Qatar Petroleum (QP) has signed up for the full capacity of the Zeebrugge LNG terminal, under an agreement with Fluxys Belgium, signed on September 2.
The Qatari company’s Qatar Terminal Ltd (QTL) will have the terminal’s full capacity from the end of current long-term unloading contracts, until 2044.
QTL has already contracted 50% of the terminal’s capacity under long-term agreements.
“We believe this arrangement will further support our customers in Belgium and Europe in general, by providing access to reliable LNG supplies from Qatar and allowing our customers to maximise the utilisation of such supplies,” said Qatari Minister of State for Energy Affairs Saad Sherida Al-Kaabi, who is also the president and CEO of QP.
Signing up for terminal capacity in Europe was part of QP’s “supply destination portfolio diversification strategy”, the Qatari official said.
Al-Kaabi signed the agreement with the chairman of Fluxys Belgium, Pascal De Buck.
The Fluxys official said the deal extended “our long-standing co-operation with our Qatari partners, secures long-term activity at the Zeebrugge terminal and further strengthens the facility’s position as a versatile LNG gateway into Europe offering customers optimum destination flexibility”.
De Buck noted the pipeline capacity that would allow gas to be distributed from the facility, “throughout north west Europe as well as a range of options for downstream small-scale LNG distribution”.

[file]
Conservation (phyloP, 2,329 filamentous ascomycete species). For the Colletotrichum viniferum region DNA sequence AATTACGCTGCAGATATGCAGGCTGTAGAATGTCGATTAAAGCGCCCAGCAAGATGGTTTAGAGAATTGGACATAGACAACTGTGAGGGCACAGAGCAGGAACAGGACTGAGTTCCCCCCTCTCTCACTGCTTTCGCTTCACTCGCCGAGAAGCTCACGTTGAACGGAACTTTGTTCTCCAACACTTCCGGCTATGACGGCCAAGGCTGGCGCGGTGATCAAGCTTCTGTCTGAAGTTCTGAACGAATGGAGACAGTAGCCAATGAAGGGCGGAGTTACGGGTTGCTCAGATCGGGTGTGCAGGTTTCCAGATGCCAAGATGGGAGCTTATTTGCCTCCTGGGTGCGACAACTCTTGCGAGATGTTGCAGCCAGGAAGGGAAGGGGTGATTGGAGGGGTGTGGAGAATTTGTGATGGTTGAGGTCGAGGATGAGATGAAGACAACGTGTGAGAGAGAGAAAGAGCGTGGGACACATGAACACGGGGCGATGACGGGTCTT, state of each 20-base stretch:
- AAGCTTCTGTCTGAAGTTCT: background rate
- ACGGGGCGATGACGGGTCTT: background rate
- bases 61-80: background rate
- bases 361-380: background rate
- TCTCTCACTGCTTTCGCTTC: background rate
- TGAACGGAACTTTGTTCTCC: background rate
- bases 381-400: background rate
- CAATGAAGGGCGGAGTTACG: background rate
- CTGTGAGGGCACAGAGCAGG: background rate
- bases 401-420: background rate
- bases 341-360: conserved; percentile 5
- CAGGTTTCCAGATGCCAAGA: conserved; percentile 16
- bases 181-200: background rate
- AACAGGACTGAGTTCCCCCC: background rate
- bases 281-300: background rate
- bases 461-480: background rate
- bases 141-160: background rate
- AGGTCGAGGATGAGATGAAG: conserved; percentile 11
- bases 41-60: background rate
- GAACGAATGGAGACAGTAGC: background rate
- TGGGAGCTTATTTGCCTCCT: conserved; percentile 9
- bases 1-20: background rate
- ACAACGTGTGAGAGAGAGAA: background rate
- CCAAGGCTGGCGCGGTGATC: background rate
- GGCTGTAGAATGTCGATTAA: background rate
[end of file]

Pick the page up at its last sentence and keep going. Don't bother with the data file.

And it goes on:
Belgian Minister of Energy, Environment and Sustainable Development Marie-Christine Marghem welcomed the deal, noting Qatar provided 15% of the country’s gas supplies.
“I will ensure that we will continue to enhance our mutual confidence and relationship for the successful cooperation between our two countries.”
Fluxys offered the unloading slots at Zeebrugge through a subscription window, which ran from April 30 to May 24. The programme offered availability from 2023 to 2044.
This offering played a part in the decision by Belgian’s Commission for Electricity and Gas Regulation (CREG) approving tariff and service agreement proposals.
De Buck, speaking in July when CREG approved the changes, said this would allow Fluxys to convert binding commitments “into new long-term contracts worth roughly €1bn [£1.09bn]”.
Activity is increasing at the Zeebrugge terminal. Fluxys has said 17 LNG carriers unloaded at the facility in 2017 and 33 in 2018. In the first half of 2019, 36 vessels were unloaded.
Part of this has been driven by increased activity at Yamal LNG. This Russian project exports gas in ice-class carriers and has been a keen proponent of transhipment, often at European ports. During the first half of the year, 10 ice-class carriers shifted cargoes to conventional carriers, up from two in 2018.
The Zeebrugge LNG terminal was commissioned in 1987. It has 380,000 cubic metres of storage capacity over four tanks, with throughput capacity of 9 billion cubic metres.
Construction of a fifth tank is under way, which will provide another 180,000 cubic metres of storage.